The time is 4am, an hour considered too early to get up but too late to sleep. So what do people do at this awkward hour? It’s a void waiting to be filled with magical moments or a waking nightmare.
Scotland at night is imagined as a series of vignettes, depicting lovelorn insomniacs to hopeful romantics.
The show was created by Cora Bissett, Edinburgh band Swimmer One and David Greig. It also features contributions from writers such as Alan Bissett, Stef Smith and Kieran Hurley. Songs include Eugene Kelly’s Chips n’ Cheese and Emma Pollock’s Dark Skies.
The piano melody of Seafieldroad’s The Palace of Light was accompanied by Jen Paterson performing acrobatics with giant sheets suspended from the ceiling. The material eventually became a hammock as she disappeared to sleep inside a giant silk cocoon hanging in the air. The effect was stunning.
A young woman, the brilliant Frances Thorburn, was drinking wine and waiting by her laptop for her internet date. This was funny, tender and heartbreaking as her hopes for love faded to disappointment.
Saturday night in Glasgow’s Sauchiehall Street was played out on film, a repetitive montage to a hazy hallucinatory tune written by Kieran Hurley. And we saw a young lad as he staggered and swaggered along the streets, amid drunken bodies and neon lights.
In another scene, a taxi driver picked up a drunk, young girl and later on there was an ode to Chips n’ Cheese, a song written by Eugene Kelly which celebrates the drink-influenced delicacy of a night out.
Meanwhile further north in Aberdeen, we imaged the sea and the pier, as a woman tried to sell roses to couples romancing in the dark, and case of mistaken identity led to the sweet promise of love.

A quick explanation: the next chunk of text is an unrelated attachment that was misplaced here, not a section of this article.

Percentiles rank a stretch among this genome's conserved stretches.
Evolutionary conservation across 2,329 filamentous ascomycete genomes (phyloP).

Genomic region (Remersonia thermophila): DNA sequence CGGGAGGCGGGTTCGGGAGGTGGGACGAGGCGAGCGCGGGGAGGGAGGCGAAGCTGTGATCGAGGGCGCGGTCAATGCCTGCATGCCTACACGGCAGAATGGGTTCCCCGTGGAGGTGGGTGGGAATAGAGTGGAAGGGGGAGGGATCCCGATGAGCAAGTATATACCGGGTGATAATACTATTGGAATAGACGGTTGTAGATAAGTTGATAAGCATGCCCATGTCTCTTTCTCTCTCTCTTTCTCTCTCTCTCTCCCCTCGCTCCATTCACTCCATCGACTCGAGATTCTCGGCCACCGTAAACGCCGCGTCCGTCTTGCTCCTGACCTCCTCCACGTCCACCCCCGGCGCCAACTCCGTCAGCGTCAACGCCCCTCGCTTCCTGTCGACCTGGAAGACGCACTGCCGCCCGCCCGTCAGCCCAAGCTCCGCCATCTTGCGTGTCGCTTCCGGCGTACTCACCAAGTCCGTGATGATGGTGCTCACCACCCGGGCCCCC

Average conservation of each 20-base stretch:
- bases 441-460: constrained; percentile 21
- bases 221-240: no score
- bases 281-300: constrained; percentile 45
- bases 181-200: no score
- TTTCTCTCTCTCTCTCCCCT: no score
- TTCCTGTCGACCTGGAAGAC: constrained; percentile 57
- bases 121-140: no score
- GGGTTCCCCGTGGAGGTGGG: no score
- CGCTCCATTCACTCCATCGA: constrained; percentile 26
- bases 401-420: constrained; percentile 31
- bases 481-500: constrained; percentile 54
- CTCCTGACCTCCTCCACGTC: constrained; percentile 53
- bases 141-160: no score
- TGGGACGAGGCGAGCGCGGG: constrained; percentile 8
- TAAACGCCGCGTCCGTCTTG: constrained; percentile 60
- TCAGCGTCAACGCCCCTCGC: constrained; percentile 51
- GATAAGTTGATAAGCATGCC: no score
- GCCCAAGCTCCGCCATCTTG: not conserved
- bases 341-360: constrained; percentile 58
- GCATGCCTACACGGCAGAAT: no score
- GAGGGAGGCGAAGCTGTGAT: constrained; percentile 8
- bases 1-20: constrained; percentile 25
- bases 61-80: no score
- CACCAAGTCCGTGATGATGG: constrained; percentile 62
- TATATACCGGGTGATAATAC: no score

Paradoxically the darkness can serve to illuminate and exaggerate. Loneliness is exacerbated and in the dark you can feel like you are the only person in the world. It’s a feeling encapsulated by Isabel Wright as she gives birth on her own, taking a solitary journey into an unknown world.
And is the dark a comfort or a curse? A widower travels to Loch Lomond, he’s saying goodbye to his late wife, he’s alone with only thoughts of her and her ghost dancing with him.
It’s difficult to pin Whatever Gets You Through The Night into a genre. It’s a mixed bag, it’s thought-provoking and emotion-stirring.
Co-producer/collaborator of the show Andrew Eaton-Lewis, also of Edinburgh band Swimmer One and Seafieldroad says:
“It’s a bit like a circus. A bit like a cabaret. A bit like a party. A bit like a lullaby”.
It’s a good description.
There’s an album of beautifully crafted songs which includes the sublime The North Star by Ricky Ross and Rachel Sermanni’s Lonely Taxi, 2am.
Buy the album here: Whatever Gets You Through The Night – buy the album through Bandcamp
For more about the creation of the show read this interview with Andrew Eaton-Lewis.